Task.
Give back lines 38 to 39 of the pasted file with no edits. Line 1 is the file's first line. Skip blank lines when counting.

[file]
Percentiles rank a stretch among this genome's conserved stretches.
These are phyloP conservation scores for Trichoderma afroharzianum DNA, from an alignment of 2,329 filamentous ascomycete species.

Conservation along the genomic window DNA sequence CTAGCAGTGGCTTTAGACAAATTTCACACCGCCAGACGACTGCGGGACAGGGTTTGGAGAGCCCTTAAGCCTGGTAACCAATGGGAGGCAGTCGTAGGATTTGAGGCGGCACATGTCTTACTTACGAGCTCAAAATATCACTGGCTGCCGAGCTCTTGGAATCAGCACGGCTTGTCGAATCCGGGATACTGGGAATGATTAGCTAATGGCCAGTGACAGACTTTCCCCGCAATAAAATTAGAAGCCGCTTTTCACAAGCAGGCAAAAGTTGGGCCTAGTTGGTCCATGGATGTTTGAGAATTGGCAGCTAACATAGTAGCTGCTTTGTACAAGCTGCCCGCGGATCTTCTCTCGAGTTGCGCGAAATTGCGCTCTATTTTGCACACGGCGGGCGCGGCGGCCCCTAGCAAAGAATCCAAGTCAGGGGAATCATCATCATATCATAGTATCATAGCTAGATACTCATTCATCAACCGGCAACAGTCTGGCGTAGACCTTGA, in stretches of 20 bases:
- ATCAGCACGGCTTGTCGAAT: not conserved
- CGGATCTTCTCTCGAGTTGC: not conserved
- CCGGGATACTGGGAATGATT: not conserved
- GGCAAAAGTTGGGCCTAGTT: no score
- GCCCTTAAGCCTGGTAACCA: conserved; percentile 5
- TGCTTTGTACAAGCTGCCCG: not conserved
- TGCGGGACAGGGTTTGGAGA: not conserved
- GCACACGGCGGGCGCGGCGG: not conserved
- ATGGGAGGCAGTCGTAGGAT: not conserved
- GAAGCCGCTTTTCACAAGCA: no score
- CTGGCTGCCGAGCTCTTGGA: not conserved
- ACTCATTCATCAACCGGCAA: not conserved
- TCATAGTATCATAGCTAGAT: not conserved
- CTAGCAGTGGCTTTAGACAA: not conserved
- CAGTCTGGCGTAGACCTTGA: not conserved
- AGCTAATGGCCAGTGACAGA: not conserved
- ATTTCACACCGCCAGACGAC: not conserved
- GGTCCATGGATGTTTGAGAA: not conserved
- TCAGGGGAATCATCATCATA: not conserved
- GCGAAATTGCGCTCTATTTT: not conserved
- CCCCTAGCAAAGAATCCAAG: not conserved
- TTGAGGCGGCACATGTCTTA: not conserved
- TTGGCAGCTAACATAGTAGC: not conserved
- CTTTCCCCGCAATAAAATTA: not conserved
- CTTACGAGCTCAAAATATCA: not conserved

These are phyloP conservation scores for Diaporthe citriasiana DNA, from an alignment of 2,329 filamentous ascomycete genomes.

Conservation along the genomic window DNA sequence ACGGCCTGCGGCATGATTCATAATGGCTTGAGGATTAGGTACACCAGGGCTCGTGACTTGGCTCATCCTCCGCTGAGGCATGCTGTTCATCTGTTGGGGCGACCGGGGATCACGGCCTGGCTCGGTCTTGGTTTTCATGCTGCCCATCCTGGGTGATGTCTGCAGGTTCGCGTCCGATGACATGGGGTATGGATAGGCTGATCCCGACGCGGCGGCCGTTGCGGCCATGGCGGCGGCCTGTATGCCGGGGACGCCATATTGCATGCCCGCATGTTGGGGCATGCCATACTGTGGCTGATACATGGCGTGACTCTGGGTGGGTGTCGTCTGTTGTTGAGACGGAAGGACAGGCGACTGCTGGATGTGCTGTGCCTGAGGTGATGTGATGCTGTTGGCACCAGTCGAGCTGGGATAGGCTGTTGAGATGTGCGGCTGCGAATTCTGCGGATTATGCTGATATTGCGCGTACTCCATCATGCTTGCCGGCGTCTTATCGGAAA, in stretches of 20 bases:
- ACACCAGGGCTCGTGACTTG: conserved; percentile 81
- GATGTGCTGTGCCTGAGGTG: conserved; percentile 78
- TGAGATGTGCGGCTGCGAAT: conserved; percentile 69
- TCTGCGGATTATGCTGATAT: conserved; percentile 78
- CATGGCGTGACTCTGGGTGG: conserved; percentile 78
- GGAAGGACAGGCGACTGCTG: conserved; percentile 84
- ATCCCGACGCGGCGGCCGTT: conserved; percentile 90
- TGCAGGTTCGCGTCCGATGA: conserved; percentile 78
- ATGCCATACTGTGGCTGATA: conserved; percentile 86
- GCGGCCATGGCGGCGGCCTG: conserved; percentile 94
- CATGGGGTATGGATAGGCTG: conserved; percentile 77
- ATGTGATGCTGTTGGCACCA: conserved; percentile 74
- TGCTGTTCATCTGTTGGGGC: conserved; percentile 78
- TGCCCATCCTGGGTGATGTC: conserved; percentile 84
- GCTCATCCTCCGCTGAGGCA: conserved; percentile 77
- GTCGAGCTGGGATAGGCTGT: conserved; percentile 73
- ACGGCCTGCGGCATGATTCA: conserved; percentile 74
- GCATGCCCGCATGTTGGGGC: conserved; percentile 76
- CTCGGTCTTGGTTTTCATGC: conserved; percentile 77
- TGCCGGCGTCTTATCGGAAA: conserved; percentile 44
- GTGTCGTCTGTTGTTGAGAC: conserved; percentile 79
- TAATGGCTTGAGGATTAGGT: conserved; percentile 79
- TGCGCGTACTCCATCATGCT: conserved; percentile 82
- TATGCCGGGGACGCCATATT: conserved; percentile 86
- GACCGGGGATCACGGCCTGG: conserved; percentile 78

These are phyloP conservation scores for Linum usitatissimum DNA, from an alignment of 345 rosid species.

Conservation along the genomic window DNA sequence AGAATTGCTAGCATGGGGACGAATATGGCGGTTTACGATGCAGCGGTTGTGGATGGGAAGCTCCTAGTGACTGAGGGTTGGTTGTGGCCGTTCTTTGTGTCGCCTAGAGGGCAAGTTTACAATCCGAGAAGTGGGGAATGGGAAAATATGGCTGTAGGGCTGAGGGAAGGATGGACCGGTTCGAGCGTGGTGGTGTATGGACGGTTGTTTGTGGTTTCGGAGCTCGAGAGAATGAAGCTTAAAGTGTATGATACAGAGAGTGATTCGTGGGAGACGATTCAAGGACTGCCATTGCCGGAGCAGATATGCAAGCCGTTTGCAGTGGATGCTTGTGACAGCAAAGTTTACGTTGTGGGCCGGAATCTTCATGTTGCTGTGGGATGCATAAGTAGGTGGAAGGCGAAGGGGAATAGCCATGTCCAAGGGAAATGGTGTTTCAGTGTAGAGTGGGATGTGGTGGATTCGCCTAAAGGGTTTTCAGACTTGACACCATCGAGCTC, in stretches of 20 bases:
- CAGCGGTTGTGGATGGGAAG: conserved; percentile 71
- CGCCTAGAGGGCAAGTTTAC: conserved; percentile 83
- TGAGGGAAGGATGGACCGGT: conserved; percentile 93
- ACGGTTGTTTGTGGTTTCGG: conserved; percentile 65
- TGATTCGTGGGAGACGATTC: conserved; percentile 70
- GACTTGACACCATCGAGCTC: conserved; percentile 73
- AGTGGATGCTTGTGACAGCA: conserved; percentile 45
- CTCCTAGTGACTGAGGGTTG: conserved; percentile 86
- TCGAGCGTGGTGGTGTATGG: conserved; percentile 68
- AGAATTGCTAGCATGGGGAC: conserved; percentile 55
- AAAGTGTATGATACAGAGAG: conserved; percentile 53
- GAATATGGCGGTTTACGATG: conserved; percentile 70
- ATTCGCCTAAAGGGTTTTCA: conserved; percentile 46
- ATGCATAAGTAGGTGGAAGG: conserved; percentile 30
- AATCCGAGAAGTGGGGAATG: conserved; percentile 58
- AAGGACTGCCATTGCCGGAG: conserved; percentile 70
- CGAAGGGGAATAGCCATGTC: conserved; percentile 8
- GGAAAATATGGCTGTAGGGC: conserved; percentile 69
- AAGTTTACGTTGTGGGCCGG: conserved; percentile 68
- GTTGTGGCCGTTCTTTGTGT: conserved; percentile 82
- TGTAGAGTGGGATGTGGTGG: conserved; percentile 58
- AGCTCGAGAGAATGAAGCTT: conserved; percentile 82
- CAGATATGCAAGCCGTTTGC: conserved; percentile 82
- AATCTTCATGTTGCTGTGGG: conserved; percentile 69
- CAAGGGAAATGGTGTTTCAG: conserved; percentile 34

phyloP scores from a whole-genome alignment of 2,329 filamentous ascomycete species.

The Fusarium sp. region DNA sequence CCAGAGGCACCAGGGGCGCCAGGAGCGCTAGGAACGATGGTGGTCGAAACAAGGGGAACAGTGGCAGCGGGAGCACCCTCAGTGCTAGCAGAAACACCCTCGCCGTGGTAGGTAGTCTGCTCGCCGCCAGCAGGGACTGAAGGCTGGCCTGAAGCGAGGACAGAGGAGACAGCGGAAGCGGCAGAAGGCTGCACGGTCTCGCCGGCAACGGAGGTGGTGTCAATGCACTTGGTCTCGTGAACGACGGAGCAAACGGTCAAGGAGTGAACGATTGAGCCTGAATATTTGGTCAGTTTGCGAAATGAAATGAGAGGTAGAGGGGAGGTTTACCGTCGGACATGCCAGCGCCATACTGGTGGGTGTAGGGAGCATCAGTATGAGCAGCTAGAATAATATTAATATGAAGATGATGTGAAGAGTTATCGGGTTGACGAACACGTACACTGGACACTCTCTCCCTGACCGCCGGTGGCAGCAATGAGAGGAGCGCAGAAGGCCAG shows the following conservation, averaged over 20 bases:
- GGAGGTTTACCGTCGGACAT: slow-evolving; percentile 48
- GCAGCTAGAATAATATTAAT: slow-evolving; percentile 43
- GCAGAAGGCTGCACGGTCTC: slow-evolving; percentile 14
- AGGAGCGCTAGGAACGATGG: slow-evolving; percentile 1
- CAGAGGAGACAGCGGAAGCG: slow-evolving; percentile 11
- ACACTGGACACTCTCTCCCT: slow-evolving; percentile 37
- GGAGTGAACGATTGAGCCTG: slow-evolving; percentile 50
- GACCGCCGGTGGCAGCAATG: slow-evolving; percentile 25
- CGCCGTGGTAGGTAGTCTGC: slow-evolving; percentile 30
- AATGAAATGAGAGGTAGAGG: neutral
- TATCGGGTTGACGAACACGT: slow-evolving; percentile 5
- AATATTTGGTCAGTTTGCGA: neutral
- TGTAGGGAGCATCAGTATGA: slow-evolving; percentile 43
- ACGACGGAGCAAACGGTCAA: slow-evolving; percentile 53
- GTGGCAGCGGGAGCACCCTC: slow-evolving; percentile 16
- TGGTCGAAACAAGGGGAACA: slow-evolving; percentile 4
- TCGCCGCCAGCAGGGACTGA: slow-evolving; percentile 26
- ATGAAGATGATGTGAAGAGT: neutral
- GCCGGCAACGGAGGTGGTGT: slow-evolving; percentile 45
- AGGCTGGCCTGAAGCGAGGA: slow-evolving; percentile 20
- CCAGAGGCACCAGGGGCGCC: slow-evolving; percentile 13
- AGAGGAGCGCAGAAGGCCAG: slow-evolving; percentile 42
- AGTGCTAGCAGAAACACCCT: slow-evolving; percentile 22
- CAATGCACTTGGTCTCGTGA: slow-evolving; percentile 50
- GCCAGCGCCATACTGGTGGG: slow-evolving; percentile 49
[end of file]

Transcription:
- TGCAGGTTCGCGTCCGATGA: conserved; percentile 78
- ATGCCATACTGTGGCTGATA: conserved; percentile 86